Vedanta itself by passes the need to have an intermediary and to also connect with Tat Ekam.

Why is it always so impossible for Vedic practitioners to just step outside of this portal?
It seems so binding to sattva when sattva itself is a state of bondage.
Thanks Renuka for the further discussion of the point.

I reply as follows:

1. As stated in my previous reply discussion, RV (1.164.46) statement, "ekam sad viprah bahudha vadanthi", meaning, sages speak of 'ekam sad' (One Truth) or 'tat ekam' (That One) in many ways. The other padas of the same RV Mantra state the many names as that of devas, Agni, Indra, Mitra and Varuna, Matarishwan etc.

Again, as stated in my previous reply discussion, according to the Vedas and our Rishis, each deva has all the powers of "That one" and each deva is also known for specific psychological powers, like Agni as "kavikratu" as in RV (1.1.5)

Perhaps your question arose in your mind by assuming or accepting for a fact that 'devas' are the "intermediaries'. I have not stated si in any of my posts nor any Veda Mantra or Rishi, based on my research and understanding, has said so. I do not wish to respond to statements like other Indian thoughts of Buddhists or other religions because I have not studied those. I would like to limit my statements to what I have studied and researched. Moreover, as repeatedly stated by me, I wish to confine all discussions in these posts to sharing the knowledge and expertise on the Vedas.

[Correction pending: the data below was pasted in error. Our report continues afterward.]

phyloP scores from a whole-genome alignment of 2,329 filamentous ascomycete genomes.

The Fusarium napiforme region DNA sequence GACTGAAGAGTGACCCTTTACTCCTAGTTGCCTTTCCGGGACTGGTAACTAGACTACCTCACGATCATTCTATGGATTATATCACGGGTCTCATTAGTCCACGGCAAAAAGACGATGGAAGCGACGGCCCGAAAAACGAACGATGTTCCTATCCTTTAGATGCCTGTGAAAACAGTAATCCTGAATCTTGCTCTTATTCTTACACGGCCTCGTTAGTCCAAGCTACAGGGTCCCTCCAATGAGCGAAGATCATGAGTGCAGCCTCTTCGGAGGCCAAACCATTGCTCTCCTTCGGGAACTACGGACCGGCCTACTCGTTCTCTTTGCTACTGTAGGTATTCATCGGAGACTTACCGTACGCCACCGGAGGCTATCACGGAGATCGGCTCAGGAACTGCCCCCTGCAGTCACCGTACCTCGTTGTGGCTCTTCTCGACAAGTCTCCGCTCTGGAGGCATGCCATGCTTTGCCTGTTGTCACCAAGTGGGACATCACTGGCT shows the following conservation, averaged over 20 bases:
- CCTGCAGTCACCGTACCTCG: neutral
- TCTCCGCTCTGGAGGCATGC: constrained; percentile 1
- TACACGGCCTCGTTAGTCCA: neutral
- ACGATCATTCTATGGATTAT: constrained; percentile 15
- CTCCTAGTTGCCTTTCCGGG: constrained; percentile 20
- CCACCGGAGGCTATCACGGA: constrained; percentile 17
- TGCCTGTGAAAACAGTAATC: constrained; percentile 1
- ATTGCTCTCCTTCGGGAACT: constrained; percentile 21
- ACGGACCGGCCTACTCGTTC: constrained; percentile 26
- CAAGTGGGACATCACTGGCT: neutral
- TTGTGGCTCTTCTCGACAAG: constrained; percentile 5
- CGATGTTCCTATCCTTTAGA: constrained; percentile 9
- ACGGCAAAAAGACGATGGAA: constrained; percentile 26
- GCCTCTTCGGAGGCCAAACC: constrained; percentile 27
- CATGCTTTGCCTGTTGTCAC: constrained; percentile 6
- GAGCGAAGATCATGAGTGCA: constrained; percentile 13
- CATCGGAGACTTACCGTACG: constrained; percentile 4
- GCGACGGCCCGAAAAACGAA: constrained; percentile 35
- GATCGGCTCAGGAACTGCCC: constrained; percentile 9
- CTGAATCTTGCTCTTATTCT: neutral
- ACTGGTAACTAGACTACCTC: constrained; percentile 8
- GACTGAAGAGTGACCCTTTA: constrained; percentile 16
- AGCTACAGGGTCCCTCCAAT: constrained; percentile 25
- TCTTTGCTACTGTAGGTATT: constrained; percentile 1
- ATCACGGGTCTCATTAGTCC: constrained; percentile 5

2. A second point made by me, again in the previous reply posting to you, is that these are all experimentally verified by the Rishis stating so based on their lived experiences - not one Rishi but nearly 400 Rishis who lived over a period of 2,000 years or so. in other words, different Rishis in different periods of time verifying the same facts - a classic requirement for experimental science theory verification. And when the recommendation to follow that road map of the Rishis is suggested and replied to questions, getting worried over whether such psychological power will be provided to the seeker by an "unstated in the Vedas " of an "intermediary" appears to me as counterproductive to the seeker following the Rishi advice to "invite the devas" into one's inner being and spiritualize one's life.